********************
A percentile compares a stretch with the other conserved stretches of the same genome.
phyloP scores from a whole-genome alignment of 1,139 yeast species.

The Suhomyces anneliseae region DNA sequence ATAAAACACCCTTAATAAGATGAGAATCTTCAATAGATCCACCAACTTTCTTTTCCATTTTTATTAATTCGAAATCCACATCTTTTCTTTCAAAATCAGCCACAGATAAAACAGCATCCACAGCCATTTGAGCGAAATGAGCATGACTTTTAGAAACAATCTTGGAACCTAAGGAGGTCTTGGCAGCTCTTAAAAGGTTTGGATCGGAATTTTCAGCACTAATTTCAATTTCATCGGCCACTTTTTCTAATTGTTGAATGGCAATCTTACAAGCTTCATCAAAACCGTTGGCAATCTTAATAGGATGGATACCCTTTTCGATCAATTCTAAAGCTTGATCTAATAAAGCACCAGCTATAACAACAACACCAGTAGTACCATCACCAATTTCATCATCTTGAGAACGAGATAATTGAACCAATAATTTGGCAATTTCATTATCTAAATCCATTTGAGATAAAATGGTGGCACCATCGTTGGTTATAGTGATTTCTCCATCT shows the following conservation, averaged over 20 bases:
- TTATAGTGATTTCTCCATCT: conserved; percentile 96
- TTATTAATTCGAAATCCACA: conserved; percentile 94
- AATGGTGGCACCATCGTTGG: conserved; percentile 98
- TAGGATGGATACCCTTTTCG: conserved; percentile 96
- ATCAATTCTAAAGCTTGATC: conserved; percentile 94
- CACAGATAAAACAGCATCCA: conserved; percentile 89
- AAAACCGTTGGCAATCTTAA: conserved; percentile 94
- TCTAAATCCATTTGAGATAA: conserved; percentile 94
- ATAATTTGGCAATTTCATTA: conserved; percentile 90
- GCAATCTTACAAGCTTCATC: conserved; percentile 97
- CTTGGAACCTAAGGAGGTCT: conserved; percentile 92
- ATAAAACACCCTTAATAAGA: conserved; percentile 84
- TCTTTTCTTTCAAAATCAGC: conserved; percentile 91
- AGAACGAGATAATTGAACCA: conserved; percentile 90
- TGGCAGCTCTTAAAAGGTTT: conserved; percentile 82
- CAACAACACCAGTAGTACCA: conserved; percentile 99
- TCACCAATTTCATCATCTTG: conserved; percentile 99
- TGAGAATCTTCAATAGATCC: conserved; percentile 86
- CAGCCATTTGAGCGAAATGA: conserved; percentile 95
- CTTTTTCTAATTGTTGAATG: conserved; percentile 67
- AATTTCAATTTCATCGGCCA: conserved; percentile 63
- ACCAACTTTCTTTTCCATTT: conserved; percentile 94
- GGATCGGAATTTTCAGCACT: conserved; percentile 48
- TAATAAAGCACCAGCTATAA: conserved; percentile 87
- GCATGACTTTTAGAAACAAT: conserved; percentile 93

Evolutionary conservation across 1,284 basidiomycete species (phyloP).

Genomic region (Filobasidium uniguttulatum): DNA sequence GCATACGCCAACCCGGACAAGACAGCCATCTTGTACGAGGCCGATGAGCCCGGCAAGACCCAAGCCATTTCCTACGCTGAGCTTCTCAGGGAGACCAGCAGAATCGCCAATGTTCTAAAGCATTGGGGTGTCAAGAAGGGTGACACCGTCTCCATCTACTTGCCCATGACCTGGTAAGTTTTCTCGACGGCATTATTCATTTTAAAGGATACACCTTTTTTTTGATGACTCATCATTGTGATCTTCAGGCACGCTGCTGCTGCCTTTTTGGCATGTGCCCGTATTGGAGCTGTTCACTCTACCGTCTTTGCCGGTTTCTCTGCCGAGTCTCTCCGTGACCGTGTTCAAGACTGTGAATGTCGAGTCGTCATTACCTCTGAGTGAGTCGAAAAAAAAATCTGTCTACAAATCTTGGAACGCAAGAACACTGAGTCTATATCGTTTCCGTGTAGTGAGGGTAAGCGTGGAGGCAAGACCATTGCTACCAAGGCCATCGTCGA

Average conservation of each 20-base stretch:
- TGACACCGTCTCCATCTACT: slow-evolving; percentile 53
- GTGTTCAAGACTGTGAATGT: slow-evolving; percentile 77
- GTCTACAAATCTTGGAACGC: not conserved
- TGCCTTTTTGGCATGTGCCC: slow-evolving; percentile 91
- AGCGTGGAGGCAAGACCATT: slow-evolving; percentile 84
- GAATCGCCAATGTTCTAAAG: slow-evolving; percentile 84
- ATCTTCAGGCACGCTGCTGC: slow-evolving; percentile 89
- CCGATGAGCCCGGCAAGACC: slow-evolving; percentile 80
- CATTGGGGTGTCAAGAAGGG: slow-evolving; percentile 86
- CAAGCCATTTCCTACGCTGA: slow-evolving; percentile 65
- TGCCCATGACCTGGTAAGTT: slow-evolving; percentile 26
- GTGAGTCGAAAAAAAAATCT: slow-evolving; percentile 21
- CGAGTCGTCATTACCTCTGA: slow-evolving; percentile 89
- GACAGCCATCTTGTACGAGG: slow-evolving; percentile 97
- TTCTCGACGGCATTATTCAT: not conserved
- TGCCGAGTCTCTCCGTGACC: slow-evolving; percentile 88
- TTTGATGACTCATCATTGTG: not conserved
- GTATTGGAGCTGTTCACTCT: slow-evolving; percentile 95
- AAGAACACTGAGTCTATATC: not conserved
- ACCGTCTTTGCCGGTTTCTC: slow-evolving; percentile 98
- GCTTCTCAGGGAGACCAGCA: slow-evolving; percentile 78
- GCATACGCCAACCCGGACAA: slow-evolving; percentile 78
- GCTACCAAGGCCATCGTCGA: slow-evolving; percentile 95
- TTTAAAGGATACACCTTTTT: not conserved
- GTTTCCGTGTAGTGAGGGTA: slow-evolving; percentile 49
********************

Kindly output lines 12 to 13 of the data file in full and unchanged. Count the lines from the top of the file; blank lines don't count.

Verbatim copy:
- ATAATTTGGCAATTTCATTA: conserved; percentile 90
- GCAATCTTACAAGCTTCATC: conserved; percentile 97